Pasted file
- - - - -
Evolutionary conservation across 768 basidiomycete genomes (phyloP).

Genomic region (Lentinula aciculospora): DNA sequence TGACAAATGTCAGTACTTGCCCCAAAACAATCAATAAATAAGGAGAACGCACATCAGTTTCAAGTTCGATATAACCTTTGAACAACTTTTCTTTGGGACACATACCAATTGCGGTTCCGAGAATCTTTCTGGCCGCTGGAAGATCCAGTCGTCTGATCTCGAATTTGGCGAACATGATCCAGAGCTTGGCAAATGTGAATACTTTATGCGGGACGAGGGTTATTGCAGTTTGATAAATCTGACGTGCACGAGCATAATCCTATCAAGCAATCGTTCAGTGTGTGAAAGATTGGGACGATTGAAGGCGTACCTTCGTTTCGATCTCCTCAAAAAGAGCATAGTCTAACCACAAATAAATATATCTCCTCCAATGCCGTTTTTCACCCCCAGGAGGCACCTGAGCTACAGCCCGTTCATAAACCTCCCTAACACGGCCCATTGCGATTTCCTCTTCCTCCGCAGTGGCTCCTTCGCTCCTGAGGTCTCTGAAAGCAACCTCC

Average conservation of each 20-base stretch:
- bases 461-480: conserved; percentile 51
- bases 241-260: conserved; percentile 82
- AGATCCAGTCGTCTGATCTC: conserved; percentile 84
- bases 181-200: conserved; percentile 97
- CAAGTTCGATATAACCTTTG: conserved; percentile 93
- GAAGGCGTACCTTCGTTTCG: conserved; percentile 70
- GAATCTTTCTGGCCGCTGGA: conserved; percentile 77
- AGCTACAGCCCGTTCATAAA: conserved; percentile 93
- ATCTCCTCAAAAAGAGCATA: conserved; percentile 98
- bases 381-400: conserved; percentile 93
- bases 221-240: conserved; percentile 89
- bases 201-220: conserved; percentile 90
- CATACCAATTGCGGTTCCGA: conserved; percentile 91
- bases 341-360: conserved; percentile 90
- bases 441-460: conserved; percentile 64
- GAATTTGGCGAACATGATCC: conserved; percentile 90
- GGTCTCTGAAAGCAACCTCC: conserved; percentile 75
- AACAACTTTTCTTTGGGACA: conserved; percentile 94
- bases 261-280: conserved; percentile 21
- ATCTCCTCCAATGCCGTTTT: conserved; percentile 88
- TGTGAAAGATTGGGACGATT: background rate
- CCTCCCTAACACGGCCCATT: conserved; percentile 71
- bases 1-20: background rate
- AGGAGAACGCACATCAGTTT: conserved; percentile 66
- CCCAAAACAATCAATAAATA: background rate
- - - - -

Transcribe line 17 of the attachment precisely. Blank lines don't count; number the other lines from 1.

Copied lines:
- bases 341-360: conserved; percentile 90